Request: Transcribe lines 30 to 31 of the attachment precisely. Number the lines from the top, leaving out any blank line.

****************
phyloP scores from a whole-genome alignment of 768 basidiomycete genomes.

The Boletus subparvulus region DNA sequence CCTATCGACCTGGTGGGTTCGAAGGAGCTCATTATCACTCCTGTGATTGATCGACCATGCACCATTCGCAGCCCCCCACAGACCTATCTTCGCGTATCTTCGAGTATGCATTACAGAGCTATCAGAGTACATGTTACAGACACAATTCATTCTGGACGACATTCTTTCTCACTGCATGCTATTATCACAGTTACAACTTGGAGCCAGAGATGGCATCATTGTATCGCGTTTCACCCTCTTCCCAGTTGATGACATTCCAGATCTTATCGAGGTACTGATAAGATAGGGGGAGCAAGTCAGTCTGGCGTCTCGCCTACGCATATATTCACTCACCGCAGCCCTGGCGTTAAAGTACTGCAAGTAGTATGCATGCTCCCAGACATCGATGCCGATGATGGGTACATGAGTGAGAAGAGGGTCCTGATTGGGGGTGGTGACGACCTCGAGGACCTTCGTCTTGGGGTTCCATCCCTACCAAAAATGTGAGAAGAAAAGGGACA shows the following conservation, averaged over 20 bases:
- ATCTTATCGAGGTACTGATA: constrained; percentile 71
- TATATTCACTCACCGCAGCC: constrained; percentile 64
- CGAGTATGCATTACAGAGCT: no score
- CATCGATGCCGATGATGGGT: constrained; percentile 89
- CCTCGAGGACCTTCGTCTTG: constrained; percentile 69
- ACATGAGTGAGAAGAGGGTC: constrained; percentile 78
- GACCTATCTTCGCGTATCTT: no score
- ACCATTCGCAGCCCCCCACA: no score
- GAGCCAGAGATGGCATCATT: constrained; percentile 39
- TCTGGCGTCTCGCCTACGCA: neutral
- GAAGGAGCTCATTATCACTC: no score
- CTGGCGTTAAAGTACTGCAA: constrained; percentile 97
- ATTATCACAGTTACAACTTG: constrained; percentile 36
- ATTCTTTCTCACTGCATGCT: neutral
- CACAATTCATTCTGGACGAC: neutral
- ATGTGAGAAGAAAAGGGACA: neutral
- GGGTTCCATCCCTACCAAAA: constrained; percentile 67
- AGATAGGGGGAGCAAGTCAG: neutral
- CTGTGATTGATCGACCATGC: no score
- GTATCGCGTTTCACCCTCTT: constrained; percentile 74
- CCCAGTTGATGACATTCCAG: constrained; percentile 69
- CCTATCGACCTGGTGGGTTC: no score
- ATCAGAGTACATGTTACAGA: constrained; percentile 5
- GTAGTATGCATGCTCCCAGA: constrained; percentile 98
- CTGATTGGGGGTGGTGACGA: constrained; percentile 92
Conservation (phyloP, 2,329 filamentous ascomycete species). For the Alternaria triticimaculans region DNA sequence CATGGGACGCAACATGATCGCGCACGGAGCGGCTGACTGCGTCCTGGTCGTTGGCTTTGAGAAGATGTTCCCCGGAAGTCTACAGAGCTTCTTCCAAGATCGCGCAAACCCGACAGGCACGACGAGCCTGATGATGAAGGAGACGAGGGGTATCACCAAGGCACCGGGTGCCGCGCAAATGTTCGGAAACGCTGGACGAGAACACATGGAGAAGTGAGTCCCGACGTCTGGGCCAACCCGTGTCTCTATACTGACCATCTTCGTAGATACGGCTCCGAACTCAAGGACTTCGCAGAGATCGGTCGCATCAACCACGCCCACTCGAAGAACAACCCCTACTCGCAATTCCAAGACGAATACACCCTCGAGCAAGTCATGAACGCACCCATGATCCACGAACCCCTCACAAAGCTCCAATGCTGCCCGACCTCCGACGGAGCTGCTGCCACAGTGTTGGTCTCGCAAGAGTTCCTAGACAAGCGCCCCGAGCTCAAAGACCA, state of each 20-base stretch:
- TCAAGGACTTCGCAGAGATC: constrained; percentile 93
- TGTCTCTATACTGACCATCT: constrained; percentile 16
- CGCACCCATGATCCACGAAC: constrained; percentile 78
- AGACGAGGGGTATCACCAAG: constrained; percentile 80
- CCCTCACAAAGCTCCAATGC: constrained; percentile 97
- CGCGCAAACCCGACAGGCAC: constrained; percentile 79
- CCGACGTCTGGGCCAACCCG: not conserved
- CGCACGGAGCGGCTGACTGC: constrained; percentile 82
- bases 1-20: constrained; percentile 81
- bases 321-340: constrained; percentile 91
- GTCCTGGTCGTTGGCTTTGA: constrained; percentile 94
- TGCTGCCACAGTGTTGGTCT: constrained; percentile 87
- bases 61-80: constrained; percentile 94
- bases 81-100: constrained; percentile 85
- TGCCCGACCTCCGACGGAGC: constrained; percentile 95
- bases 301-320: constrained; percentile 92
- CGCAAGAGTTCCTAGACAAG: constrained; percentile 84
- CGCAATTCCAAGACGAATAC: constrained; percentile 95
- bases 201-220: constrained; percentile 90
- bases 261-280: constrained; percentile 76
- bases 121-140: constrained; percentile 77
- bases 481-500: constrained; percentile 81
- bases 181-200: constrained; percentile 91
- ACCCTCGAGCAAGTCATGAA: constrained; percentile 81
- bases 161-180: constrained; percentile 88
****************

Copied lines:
- TGTCTCTATACTGACCATCT: constrained; percentile 16
- CGCACCCATGATCCACGAAC: constrained; percentile 78